What you need to know:
- The Nation also learnt that the ministry is considering changing the school calendar to begin in June next year to prevent learners from repeating classes.
- In the proposal, when schools reopen in October, they will resume for the second term while third term will start in January to March.
The government has asked parents who are unable to pay private school fees to transfer their children to free public schools when they reopen in October.
Also to be transferred are more than 45,000 learners whose more than 131 private schools were forced out of business by the Covid-19 pandemic and will not reopen next month.
“The government has made education free in this country for both primary and secondary school children, anyone saying they do not have school fees must understand that,” Education Cabinet Secretary George Magoha said yesterday in Nairobi when he received a task force report on school reopening.
During the meeting, the Nation learnt that the task force and education stakeholders suggested that schools reopen a week earlier from the October 19 date that they had agreed on by Friday last week. The CS, who was visibly angry after contents of the task force report — now under lock and key — leaked, said only boarders will be required to pay boarding fees.
“Over 75 of the secondary schools are day schools whose tuition fee is paid for in full by the government. For those in boarding schools, we have asked the principals to address each individual case as it comes,” he said.
“If you take your child to a private school, it means you have money to pay. The private schools understand the challenges faced by parents and they will also handle each case as it comes,” he added.
Kenya Private Schools Association secretary-general Peter Ndoro told the Nation that the institutions will determine their school fees based on their needs as well as the challenges faced by parents.
“Each individual school will make a determination of their school fees based on their own formula. We are also aware of the challenges that our parents are facing and that will be considered,” he said.
Mr Ndoro also revealed that 131 private schools with a capacity of 44,000 learners and 1,300 teachers had given notice to the association indicating they are shutting down completely and won’t be able to reopen.
There are 11,000 private schools in the country with a capacity of 2.5 million. Prof Magoha said the task force had developed schedules for reopening which will be discussed by the larger national stakeholders’ committee chaired by Interior Cabinet Secretary Fred Matiang’i and his Health counterpart Mutahi Kagwe later this week.
The Nation also learnt that the ministry is considering changing the school calendar to begin in June next year to prevent learners from repeating classes.
In the proposal, when schools reopen in October, they will resume for the second term while third term will start in January to March.
The task force has also maintained a proposal to examine Standard Eight and Form Four candidates in April next year with results being released in May.
However, Prof Magoha said the actual reopening dates will be agreed on and declared by President Uhuru Kenyatta.
Mr Kenyatta is expected to announce the official reopening date next Monday when he will address the nation.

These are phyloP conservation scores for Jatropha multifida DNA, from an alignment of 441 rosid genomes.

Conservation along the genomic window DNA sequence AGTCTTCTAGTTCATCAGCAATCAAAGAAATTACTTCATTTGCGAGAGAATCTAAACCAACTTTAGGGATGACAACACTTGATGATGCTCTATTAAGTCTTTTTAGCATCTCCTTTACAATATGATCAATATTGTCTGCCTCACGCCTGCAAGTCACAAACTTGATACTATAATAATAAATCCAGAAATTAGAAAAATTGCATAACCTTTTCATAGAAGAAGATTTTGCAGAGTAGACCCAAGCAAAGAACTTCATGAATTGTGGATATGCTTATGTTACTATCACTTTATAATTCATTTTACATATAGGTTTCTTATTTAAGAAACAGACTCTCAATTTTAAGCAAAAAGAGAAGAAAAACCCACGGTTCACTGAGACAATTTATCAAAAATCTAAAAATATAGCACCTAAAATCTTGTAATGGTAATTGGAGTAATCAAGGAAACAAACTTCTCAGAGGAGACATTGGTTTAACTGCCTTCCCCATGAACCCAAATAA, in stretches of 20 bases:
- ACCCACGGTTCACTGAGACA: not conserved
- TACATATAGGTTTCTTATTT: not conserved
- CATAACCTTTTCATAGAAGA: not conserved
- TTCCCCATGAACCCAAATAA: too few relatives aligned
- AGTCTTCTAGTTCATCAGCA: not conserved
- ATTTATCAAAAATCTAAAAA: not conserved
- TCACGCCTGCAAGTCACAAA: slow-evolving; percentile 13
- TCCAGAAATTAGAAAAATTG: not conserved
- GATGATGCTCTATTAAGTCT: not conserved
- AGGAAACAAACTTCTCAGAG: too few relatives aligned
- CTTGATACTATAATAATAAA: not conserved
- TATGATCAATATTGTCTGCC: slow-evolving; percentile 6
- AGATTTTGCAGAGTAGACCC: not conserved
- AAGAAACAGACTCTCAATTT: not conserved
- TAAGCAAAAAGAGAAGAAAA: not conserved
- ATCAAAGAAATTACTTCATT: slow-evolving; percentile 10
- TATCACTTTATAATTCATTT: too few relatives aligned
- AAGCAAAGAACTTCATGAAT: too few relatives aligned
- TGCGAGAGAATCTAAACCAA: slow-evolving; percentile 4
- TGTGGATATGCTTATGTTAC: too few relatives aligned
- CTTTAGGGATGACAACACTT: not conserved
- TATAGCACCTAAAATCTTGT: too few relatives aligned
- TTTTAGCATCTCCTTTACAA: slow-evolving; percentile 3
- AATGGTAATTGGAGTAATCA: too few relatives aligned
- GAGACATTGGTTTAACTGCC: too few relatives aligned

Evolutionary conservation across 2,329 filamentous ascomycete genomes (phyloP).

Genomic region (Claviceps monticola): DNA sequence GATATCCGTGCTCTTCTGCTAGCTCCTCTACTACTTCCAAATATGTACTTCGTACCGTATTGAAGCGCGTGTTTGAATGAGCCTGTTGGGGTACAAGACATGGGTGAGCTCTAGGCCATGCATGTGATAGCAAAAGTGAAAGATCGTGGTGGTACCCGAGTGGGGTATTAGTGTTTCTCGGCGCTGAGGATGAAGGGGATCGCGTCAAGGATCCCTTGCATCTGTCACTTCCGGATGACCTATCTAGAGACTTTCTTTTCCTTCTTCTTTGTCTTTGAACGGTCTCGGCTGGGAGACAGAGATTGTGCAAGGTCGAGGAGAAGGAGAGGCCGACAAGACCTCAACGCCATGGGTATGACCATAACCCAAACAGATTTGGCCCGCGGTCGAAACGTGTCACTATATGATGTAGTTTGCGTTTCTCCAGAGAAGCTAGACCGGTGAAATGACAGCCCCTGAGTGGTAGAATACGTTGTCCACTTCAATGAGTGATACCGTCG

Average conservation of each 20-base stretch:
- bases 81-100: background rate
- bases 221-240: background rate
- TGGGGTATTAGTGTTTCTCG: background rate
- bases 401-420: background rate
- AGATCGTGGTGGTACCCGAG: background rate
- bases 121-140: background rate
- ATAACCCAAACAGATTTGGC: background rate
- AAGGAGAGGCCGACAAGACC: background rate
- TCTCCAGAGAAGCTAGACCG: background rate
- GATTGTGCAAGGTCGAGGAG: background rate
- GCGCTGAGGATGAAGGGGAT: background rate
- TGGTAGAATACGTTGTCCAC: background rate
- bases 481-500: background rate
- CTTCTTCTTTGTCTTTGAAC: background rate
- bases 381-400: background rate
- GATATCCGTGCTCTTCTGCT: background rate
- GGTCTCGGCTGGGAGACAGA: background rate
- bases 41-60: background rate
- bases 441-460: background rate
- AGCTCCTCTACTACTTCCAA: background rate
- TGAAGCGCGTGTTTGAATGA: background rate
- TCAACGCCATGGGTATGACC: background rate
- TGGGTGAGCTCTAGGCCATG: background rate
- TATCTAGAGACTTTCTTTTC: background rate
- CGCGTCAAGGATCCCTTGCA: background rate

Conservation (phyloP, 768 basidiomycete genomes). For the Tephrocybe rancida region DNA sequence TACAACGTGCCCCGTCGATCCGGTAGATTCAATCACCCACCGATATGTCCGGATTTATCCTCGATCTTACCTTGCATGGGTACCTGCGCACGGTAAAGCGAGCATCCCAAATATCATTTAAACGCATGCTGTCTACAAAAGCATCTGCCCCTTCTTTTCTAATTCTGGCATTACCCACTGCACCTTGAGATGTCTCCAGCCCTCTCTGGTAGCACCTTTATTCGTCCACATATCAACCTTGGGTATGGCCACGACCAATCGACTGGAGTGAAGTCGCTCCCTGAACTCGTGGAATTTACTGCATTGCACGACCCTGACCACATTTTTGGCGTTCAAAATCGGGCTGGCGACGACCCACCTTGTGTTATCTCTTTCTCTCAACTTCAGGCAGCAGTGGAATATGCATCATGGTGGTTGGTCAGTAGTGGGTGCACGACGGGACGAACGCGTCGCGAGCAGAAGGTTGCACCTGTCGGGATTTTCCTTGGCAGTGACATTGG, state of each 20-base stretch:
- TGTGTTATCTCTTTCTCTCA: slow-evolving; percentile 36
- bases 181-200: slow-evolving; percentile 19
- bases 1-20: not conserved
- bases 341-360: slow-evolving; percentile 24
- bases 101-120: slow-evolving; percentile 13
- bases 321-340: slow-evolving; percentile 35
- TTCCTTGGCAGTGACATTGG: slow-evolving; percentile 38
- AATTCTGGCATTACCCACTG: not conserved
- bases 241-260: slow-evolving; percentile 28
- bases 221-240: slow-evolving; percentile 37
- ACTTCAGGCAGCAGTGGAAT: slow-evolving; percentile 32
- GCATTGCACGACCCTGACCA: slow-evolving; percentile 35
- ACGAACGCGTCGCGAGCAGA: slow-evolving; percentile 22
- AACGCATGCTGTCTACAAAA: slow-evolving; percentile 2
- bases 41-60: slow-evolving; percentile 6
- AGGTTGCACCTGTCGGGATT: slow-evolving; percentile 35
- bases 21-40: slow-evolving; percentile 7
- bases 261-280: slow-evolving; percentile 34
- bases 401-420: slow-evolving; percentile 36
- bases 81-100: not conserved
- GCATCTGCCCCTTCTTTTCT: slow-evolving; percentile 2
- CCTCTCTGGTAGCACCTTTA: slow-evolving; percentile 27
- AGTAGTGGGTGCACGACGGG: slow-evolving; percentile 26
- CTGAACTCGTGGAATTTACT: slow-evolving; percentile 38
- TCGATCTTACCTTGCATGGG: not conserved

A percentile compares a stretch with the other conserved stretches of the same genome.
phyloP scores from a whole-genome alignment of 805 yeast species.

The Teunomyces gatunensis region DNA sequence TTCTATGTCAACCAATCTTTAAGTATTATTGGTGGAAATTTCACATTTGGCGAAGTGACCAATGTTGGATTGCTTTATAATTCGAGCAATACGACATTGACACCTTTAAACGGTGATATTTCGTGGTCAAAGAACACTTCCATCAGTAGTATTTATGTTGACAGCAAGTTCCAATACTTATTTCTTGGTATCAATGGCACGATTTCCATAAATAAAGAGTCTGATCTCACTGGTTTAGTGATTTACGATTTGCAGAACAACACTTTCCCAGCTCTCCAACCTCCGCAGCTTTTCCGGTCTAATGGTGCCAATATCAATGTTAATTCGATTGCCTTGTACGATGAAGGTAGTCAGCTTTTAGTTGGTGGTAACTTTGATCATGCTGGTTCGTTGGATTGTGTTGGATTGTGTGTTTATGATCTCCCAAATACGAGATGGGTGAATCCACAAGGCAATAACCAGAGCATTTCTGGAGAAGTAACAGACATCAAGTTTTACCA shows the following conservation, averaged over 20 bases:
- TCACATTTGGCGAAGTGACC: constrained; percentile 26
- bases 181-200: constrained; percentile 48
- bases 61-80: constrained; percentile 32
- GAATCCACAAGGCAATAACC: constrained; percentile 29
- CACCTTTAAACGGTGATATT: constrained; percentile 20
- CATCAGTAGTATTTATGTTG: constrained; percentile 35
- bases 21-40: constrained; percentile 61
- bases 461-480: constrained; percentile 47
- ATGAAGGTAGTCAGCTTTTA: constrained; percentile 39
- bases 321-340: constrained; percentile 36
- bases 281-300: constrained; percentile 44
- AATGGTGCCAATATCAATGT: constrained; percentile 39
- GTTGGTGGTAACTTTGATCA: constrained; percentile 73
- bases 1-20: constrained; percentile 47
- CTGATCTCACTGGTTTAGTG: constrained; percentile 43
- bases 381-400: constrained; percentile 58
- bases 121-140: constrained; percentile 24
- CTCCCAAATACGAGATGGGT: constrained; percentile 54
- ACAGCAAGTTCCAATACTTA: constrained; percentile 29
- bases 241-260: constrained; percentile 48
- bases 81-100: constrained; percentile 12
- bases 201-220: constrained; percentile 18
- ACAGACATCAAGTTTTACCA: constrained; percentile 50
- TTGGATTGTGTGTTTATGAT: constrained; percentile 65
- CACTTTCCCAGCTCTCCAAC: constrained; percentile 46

Yesterday, the Teachers Service Commission (TSC) directed teachers to start reporting back to schools from today to familiarise themselves with the health protocols. TSC chief executive Nancy Macharia said teachers have until Monday September 28 to be in their respective schools.
“It is now time for teachers to report back to schools. We are asking teachers to continue being creative and innovative, and therefore must report by latest Monday next week,” said Mrs Macharia.
The TSC also asked teachers to ensure they work on syllabus coverage to recover the lost time.
Prof Magoha also allowed universities to recall final year students in the science, technology and mathematics (STEM) courses for face-to-face reopening.
He further asked teacher training colleges to start preparing for reopening in October.
“The teacher training colleges are key as they are required to prepare to admit the first group of teachers under the competency-based curriculum in May next year,” he said
Technical and vocational institutions (Tvets) opening dates will also be determined by the National stakeholders’ committee by end of this week, he said.
The plan comes as Unicef calls on governments, parents and teachers across Eastern and Southern Africa to urgently and safely reopen schools.
Across the region, of the nearly 65 million children remaining out of school, around one in two are not reached by any form of learning, the UN body said.
“Seven months into the pandemic, we must be very clear about the gravity of this crisis. We are at risk of losing a generation,” said Mohamed Malick Fall, Regional Director for Unicef in Eastern and Southern Africa.
“We see lost learning, rising violence, rising child labour, forced child marriages, teen pregnancies and diminished nutrition. A generation of children is at risk, and at the most critical time in our continent’s history,” he said.
Unicef’s call to safely re-open schools follows scientific evidence that shows children that are not super-spreaders of Covid-19, and are the least affected by the virus in the region, with a mere 2.5 per cent of cases attributed to children aged five to 18 years.